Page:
La Palma volcano erupts again as evacuees return and flights restart

The Canary Islands volcano institute tweeted pictures of the "ash emissions that are being observed in the last hours". Credit: INVOLCAN

A volcano that displaced more than 6,000 people in the Canary Islands has begun erupting hours after it appeared to have entered a "low activity phase".

The volcano, which first erupted on the island of La Palma more than a week ago, stopped releasing large clouds of smoke and lava for a few hours on Monday. However, local scientists said it has now restarted.

On Twitter, the Canary Islands volcano institute posted pictures of the "ash emissions that are being observed in the last hours".

The Madrid-based Institute of Geosciences, which previously said the volcano had reached a "low activity phase", tweeted footage of "little explosions".

The volcano on La Palma, part of Spain's volcanic Canary Islands, erupted on September 19. The prompt evacuations of more than 6,000 people helped avoid casualties, while over 5,000 buildings have been buried.

On Sunday, a church on the Spanish island of La Palma crumbled after lava entered the town of Todoque. The dramatic scene, caught on camera by TV Canarias, showed a cloud of dense smoke engulfing the bell tower of the church before it collapsed.

A church disappears from the horizon after being toppled by lava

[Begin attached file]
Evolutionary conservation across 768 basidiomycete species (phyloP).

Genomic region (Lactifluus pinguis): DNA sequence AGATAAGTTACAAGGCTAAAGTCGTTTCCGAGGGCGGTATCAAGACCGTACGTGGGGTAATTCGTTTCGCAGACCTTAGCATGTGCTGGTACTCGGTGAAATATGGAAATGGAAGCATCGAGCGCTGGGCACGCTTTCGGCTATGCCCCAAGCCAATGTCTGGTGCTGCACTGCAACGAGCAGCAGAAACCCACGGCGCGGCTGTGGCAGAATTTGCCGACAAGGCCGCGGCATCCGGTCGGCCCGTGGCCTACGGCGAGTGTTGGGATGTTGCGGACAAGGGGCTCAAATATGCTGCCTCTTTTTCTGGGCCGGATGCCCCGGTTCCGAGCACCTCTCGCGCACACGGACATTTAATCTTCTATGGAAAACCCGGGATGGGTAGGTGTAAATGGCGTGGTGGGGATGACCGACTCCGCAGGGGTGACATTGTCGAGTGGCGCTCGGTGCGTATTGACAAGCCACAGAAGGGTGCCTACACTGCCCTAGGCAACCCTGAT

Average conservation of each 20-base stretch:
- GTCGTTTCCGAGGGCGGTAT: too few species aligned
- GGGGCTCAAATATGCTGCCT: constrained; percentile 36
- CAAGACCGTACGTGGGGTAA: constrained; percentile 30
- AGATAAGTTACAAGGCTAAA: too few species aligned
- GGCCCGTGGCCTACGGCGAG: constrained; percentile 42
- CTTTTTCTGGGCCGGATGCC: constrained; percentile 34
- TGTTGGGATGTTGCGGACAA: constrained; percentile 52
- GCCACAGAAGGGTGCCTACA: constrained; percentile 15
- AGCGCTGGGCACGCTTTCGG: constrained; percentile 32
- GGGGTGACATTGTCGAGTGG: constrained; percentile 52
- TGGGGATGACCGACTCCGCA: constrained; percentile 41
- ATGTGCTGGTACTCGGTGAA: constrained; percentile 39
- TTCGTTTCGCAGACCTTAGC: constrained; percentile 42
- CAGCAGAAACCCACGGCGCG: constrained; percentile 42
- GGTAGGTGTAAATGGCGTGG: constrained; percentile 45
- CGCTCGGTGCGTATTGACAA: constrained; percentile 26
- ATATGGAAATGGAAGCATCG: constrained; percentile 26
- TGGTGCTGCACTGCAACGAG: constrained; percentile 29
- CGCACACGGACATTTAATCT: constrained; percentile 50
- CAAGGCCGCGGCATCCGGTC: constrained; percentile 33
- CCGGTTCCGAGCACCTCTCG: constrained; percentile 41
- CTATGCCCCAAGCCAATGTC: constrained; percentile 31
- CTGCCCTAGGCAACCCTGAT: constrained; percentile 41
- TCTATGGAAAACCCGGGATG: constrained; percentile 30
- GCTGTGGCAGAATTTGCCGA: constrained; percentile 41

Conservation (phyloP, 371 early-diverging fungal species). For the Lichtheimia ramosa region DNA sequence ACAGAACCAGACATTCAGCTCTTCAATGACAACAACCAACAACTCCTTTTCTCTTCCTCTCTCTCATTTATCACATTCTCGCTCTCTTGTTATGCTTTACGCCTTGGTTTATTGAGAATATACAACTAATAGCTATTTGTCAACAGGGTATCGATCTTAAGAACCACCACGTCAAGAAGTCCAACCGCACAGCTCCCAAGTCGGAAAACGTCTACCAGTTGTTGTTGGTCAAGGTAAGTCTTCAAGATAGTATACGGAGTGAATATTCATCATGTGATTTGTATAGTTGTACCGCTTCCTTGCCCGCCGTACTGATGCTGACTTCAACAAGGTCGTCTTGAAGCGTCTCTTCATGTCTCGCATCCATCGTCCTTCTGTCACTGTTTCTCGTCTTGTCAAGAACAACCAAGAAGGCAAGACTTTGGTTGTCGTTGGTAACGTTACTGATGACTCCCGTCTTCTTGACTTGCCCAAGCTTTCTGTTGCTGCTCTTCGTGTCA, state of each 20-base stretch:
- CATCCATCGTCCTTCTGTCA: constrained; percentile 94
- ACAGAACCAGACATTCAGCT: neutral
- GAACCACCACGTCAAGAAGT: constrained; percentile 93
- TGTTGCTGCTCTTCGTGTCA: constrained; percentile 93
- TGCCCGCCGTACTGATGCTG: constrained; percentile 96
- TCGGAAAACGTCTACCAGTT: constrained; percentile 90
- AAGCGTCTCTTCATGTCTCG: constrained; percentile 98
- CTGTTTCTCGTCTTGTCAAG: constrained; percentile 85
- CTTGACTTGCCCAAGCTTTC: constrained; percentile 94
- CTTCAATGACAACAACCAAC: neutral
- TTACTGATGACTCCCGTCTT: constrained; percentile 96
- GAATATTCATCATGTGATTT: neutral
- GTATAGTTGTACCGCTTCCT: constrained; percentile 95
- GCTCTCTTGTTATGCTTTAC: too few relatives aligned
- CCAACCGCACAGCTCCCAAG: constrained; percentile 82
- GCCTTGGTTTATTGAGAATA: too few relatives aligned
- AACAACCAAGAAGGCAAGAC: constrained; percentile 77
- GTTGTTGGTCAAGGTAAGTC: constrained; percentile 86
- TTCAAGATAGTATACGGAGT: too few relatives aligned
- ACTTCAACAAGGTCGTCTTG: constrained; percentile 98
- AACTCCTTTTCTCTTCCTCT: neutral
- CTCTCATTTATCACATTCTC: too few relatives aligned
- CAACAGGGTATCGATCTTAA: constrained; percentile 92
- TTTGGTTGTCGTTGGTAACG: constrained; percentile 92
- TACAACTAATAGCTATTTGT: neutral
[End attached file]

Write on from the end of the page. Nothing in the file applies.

On the same day, a huge cloud of ash prevented flights in and out of La Palma.

La Palma airport Spanish airport authority reopened on Sunday after teams cleaned ash from the runway.

Canary Islands airline Binter said: "We resume the flights with La Palma starting at 1pm today. If the situation remains the same, we will continue with the flights planned in our regular schedule".

ENAIRE, the islands' air navigation manager, tweeted that it operated 759 flights on Sunday.

Meanwhile, long lines formed at the island’s port to catch ferries off the island.

Some evacuees in La Palma have been allowed to return to their homes amid low seismic activity, while authorities took stock of the damage caused.

On September 21, ITV News Correspondent Dan Rivers reported on swimming pools bubbling up as lava spread through the streets

“We’re not in a state of total alarm,” the technical director of the volcano emergency response unit, Miguel Ángel Morcuende, told a news conference on Sunday.

“Life on the island is continuing, though those close to the eruption are facing difficulties.” Pope Francis said on Sunday that he was praying for all those affected by the volcano, dedicating a prayer to them at the end of his weekly noon blessing in St. Peter’s Square. “I think especially of those who have been forced to leave their homes,” the pontiff said. This month’s eruption is the first on La Palma since 1971.